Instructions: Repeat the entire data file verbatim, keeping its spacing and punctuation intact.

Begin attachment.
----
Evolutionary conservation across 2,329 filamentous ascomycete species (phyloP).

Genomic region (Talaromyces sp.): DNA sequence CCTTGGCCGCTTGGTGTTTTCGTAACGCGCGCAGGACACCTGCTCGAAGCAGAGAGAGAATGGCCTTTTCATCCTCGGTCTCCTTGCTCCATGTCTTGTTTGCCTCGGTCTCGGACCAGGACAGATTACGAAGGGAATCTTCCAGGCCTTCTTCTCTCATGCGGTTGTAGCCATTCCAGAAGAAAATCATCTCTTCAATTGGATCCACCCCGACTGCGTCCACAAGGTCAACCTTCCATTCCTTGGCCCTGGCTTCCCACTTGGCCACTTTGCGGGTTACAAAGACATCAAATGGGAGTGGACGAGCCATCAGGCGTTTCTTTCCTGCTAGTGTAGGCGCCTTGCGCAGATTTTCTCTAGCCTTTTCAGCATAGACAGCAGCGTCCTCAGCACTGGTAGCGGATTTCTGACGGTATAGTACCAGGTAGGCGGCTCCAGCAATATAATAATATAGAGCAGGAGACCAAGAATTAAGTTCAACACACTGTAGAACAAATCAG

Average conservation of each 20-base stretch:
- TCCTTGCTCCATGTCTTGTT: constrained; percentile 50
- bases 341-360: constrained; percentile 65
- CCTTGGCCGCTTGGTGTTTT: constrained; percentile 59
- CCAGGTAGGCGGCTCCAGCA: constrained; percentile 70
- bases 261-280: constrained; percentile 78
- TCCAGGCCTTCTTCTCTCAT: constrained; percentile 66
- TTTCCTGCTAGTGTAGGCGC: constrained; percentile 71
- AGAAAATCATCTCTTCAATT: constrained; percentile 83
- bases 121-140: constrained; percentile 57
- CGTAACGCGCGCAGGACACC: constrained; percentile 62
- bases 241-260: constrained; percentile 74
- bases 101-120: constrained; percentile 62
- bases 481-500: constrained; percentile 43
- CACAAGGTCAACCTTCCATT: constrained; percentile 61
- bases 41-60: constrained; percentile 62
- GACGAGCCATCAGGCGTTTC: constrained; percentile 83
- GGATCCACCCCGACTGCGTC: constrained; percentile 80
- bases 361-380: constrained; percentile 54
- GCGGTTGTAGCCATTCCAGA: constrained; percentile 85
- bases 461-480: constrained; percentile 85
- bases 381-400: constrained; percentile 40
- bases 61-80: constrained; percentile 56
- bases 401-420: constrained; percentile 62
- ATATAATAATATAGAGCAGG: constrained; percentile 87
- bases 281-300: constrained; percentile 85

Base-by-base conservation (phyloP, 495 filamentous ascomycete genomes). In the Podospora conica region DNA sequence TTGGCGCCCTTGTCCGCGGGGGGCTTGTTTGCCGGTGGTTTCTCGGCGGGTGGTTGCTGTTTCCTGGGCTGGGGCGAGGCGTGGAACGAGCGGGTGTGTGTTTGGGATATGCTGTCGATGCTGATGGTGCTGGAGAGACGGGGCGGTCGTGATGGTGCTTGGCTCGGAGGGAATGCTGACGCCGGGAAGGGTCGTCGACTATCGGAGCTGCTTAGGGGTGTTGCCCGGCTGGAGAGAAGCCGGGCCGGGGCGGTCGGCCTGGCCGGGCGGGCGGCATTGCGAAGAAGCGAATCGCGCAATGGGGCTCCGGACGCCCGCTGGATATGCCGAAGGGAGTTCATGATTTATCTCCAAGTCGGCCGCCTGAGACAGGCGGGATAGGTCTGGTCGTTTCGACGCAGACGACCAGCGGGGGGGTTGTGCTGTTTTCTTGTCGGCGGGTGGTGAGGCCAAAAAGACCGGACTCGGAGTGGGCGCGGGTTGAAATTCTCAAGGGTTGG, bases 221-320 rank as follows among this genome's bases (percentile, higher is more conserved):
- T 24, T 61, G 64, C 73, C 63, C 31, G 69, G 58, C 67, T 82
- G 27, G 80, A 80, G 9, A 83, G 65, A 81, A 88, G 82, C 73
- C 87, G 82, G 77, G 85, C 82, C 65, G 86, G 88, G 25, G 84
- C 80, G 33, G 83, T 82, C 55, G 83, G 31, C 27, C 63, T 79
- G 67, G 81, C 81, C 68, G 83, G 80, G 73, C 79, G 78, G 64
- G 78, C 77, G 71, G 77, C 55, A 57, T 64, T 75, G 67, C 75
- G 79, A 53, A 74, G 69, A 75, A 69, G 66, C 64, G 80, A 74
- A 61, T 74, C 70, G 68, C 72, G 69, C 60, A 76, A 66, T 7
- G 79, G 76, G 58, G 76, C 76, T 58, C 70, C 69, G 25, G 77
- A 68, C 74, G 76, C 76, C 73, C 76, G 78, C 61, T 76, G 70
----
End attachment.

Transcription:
Evolutionary conservation across 2,329 filamentous ascomycete species (phyloP).

Genomic region (Talaromyces sp.): DNA sequence CCTTGGCCGCTTGGTGTTTTCGTAACGCGCGCAGGACACCTGCTCGAAGCAGAGAGAGAATGGCCTTTTCATCCTCGGTCTCCTTGCTCCATGTCTTGTTTGCCTCGGTCTCGGACCAGGACAGATTACGAAGGGAATCTTCCAGGCCTTCTTCTCTCATGCGGTTGTAGCCATTCCAGAAGAAAATCATCTCTTCAATTGGATCCACCCCGACTGCGTCCACAAGGTCAACCTTCCATTCCTTGGCCCTGGCTTCCCACTTGGCCACTTTGCGGGTTACAAAGACATCAAATGGGAGTGGACGAGCCATCAGGCGTTTCTTTCCTGCTAGTGTAGGCGCCTTGCGCAGATTTTCTCTAGCCTTTTCAGCATAGACAGCAGCGTCCTCAGCACTGGTAGCGGATTTCTGACGGTATAGTACCAGGTAGGCGGCTCCAGCAATATAATAATATAGAGCAGGAGACCAAGAATTAAGTTCAACACACTGTAGAACAAATCAG

Average conservation of each 20-base stretch:
- TCCTTGCTCCATGTCTTGTT: constrained; percentile 50
- bases 341-360: constrained; percentile 65
- CCTTGGCCGCTTGGTGTTTT: constrained; percentile 59
- CCAGGTAGGCGGCTCCAGCA: constrained; percentile 70
- bases 261-280: constrained; percentile 78
- TCCAGGCCTTCTTCTCTCAT: constrained; percentile 66
- TTTCCTGCTAGTGTAGGCGC: constrained; percentile 71
- AGAAAATCATCTCTTCAATT: constrained; percentile 83
- bases 121-140: constrained; percentile 57
- CGTAACGCGCGCAGGACACC: constrained; percentile 62
- bases 241-260: constrained; percentile 74
- bases 101-120: constrained; percentile 62
- bases 481-500: constrained; percentile 43
- CACAAGGTCAACCTTCCATT: constrained; percentile 61
- bases 41-60: constrained; percentile 62
- GACGAGCCATCAGGCGTTTC: constrained; percentile 83
- GGATCCACCCCGACTGCGTC: constrained; percentile 80
- bases 361-380: constrained; percentile 54
- GCGGTTGTAGCCATTCCAGA: constrained; percentile 85
- bases 461-480: constrained; percentile 85
- bases 381-400: constrained; percentile 40
- bases 61-80: constrained; percentile 56
- bases 401-420: constrained; percentile 62
- ATATAATAATATAGAGCAGG: constrained; percentile 87
- bases 281-300: constrained; percentile 85

Base-by-base conservation (phyloP, 495 filamentous ascomycete genomes). In the Podospora conica region DNA sequence TTGGCGCCCTTGTCCGCGGGGGGCTTGTTTGCCGGTGGTTTCTCGGCGGGTGGTTGCTGTTTCCTGGGCTGGGGCGAGGCGTGGAACGAGCGGGTGTGTGTTTGGGATATGCTGTCGATGCTGATGGTGCTGGAGAGACGGGGCGGTCGTGATGGTGCTTGGCTCGGAGGGAATGCTGACGCCGGGAAGGGTCGTCGACTATCGGAGCTGCTTAGGGGTGTTGCCCGGCTGGAGAGAAGCCGGGCCGGGGCGGTCGGCCTGGCCGGGCGGGCGGCATTGCGAAGAAGCGAATCGCGCAATGGGGCTCCGGACGCCCGCTGGATATGCCGAAGGGAGTTCATGATTTATCTCCAAGTCGGCCGCCTGAGACAGGCGGGATAGGTCTGGTCGTTTCGACGCAGACGACCAGCGGGGGGGTTGTGCTGTTTTCTTGTCGGCGGGTGGTGAGGCCAAAAAGACCGGACTCGGAGTGGGCGCGGGTTGAAATTCTCAAGGGTTGG, bases 221-320 rank as follows among this genome's bases (percentile, higher is more conserved):
- T 24, T 61, G 64, C 73, C 63, C 31, G 69, G 58, C 67, T 82
- G 27, G 80, A 80, G 9, A 83, G 65, A 81, A 88, G 82, C 73
- C 87, G 82, G 77, G 85, C 82, C 65, G 86, G 88, G 25, G 84
- C 80, G 33, G 83, T 82, C 55, G 83, G 31, C 27, C 63, T 79
- G 67, G 81, C 81, C 68, G 83, G 80, G 73, C 79, G 78, G 64
- G 78, C 77, G 71, G 77, C 55, A 57, T 64, T 75, G 67, C 75
- G 79, A 53, A 74, G 69, A 75, A 69, G 66, C 64, G 80, A 74
- A 61, T 74, C 70, G 68, C 72, G 69, C 60, A 76, A 66, T 7
- G 79, G 76, G 58, G 76, C 76, T 58, C 70, C 69, G 25, G 77
- A 68, C 74, G 76, C 76, C 73, C 76, G 78, C 61, T 76, G 70